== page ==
Cameron Hood’s rich and folky lead vocals, Ryan Green’s explosive guitar and mandolin riffs, and their airtight vocal harmonies prompted the Arizona Daily Star to call them, “a match made in radio heaven.”

Their fifth and newest album, Start Somewhere, finds the band returning to the intimate storytelling and acoustic guitar interplay that was a hallmark of their early work as buskers. They currently reside in their hometown of Tucson, AZ, where they have won more than a dozen Tucson Music Awards including “Best Folk Band” and “Best Rock Band” (you can decide for yourself which is most accurate).

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Zuni Mountain Boys

Mt. Taylor Stage: 3:30 pm

The Zuni Mountain Boys are an Americana duo based out of Brooklyn, NY. Connor McGinnis and Matt Campbell formed the group in early 2014. They recorded their first EP in East Nashville in late May over two days, and released it in August 2014. The five song EP consists predominantly of two acoustic guitars, and two part harmonies with Connor singing the leads, and Matt accompanying. Dobro and piano are the only other accents on the recording, leaving the sound spare, with little more than is necessary to deliver the song. The lyrics hesitate to dip into the abstract, and instead paint the sound with ordinary images that allow the listener to arrive at something larger on their own.

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Truckstop Honeymoon

Sandia Stage: 2:30 pm

Hollering with all their hearts over a five string banjo and a doghouse bass, Truckstop Honeymoon live the life they sing about. Touring across three continents with four kids and a truck load of songs, Katie and Mike West tell stories about the strangeness of everyday life. Their music combines elements of bluegrass, music hall jazz and straight up rock’n’roll. Vaudevillian wit and showmanship spike their energetic live shows, while the fearless honesty of their songs touches the hearts of listeners around the world.

Truckstop Honeymoon’s story begins in New Orleans, where Katie played wash-tub bass and blues piano in the streets of the French Quarter. There she met Mike, who slung a banjo and sold his CDs to tourists as a curative for hangovers and small mindedness. After a court house wedding, they hit the road together. They spent their wedding night in a truck stop somewhere between Lafayette and the Atchafalaya Swamp. There Truckstop Honeymoon was born.

In 2005 Mike and Katie’s home and recording studio (the 9th Ward Pickin’ Parlor) were washed away by hurricane Katrina. After a few months of living out of their van, they took their young family to the midwest music mecca of Lawrence, Kansas. Here they quickly established a reputation not only as a band, but also as producers of other recording artists. They rebuilt their studio, while continuing to tour Australia, Europe and the US. They even founded the first (and only) annual Mardi Gras parade in Kansas.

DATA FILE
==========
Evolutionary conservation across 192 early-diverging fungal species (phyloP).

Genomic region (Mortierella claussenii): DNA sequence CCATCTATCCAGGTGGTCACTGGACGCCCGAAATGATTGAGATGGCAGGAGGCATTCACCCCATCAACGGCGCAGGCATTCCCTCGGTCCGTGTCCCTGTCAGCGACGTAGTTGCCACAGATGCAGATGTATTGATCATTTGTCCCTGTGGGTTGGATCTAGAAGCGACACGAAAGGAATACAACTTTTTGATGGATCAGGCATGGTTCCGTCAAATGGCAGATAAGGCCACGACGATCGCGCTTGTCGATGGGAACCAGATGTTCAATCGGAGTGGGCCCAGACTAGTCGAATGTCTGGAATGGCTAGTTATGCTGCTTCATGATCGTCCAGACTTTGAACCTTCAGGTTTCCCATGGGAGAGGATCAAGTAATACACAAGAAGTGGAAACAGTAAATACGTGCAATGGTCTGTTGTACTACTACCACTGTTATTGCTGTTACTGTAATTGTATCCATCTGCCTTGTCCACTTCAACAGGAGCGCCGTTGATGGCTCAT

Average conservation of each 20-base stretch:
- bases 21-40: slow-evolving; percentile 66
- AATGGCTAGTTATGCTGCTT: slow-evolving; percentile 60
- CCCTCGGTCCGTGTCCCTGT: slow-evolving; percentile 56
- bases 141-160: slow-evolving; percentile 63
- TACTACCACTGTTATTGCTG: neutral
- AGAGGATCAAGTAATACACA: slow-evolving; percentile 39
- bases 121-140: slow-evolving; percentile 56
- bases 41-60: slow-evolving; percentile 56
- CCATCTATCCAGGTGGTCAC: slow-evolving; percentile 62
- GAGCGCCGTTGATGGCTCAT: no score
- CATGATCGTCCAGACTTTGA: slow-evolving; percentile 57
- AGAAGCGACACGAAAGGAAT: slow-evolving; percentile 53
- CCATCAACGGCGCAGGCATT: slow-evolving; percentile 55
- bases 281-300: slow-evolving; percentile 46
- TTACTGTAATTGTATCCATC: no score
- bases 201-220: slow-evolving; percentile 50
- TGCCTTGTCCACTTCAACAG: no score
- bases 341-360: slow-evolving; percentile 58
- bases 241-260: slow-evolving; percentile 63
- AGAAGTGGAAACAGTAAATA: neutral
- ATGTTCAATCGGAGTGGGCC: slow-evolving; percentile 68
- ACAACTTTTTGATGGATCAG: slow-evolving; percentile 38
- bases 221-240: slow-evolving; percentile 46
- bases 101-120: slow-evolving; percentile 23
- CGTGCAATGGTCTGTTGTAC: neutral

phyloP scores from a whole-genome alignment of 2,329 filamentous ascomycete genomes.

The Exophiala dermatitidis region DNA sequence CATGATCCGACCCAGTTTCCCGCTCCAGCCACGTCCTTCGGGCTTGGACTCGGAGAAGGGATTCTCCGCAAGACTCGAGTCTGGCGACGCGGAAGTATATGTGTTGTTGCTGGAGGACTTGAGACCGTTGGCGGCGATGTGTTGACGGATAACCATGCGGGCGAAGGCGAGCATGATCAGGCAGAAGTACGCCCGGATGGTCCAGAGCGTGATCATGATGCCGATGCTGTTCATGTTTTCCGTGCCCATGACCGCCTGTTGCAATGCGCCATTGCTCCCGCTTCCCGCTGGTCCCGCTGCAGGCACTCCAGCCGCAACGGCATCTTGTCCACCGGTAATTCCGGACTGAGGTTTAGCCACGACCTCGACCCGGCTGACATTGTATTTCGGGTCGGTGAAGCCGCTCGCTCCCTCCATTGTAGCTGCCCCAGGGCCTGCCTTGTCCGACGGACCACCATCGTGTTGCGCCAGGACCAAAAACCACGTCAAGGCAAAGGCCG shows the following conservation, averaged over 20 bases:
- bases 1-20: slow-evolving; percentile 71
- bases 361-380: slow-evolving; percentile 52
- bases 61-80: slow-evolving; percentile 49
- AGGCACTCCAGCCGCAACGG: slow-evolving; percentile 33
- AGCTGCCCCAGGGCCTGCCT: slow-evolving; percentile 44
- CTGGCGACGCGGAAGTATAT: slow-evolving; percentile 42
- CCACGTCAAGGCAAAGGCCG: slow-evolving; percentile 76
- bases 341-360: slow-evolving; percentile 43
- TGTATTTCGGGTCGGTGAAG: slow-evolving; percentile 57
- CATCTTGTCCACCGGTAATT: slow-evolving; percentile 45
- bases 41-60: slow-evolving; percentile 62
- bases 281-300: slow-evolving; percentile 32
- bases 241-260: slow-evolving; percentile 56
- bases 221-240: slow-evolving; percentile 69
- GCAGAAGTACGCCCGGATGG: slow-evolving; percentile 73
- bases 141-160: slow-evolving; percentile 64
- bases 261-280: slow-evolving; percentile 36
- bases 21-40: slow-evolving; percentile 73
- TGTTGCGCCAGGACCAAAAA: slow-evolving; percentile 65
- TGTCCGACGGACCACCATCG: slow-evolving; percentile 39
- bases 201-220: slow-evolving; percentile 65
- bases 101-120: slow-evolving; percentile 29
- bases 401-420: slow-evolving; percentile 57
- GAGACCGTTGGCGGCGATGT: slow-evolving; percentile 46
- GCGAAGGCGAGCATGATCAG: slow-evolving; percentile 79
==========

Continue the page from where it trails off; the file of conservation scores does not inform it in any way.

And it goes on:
The music of Truckstop Honeymoon tells a story that is sometimes ferociously funny, sometimes bitterly sad, but always affecting and believable.

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Jimmy Abraham

Jemez Stage: 10:30 am

I was raised in Austin, the Oklahoma Panhandle, and New Mexico, and actually went ahead and grew up in Colombia.

My musical influences begin around age four, with an old tube radio under my bed in Austin playing the Eddie Arnold Show, then some singing in church, and onward through early blues records from the cheap bin at KMart, two years of the lovely vallenata music of Colombia, and several years of Outlaw Country in the company of lawyer friends. And then bluegrass and old time.

This all boiled down to an eclectic sensibility, a love of words and acoustic guitar and harmonica.

As a lyricist, my influences come from a lifetime of reading - a B.A. in English Literature, a Masters in Hispanic Literatures - and the poems and songs that have touched me.

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Adobe Brothers

Jemez Stage: 3:30 pm

The Adobe Brothers is an eclectic group of identical quadruplets that play a wide variety of acoustic music including bluegrass, Celtic, old-timey, Latin folk music and western swing — a composite style they refer to as “international bluegrass.”

Their tunes include compositions by members of the band, classics by some of the best-known acoustic musicians of this century, some of the most obscure tunes and songs written by folks nobody’s ever heard of, and new music by emerging performers.

They’ve been playing together for more than 30 years and have performed throughout New Mexico and the Southwest. The band has received awards for their performances and individual band members have won awards for their compositions and instrumental ability.

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Alan Acuff

Mt. Taylor Stage:

Alan Acuff was born in Cleveland, Ohio in 1953. He spent his childhood years in Ohio and Pennsylvania, and then with his Gibson guitar and his mom’s old US Navy duffel bag in hand, he headed west. Al presently lives in Santa Fe, New Mexico in a small pueblo style home surrounded by pines and aspens and filled with guitars.

Al’s fingerstyle guitar playing and his deep baritone voice compliment each other well, and his wry humor provides an upbeat counterpoint to the blues and ballads he performs. You can find him pickin’ and grinnin’ at concert venues, cafes, bars and hotels throughout Texas, New Mexico, Arizona, Nevada and California.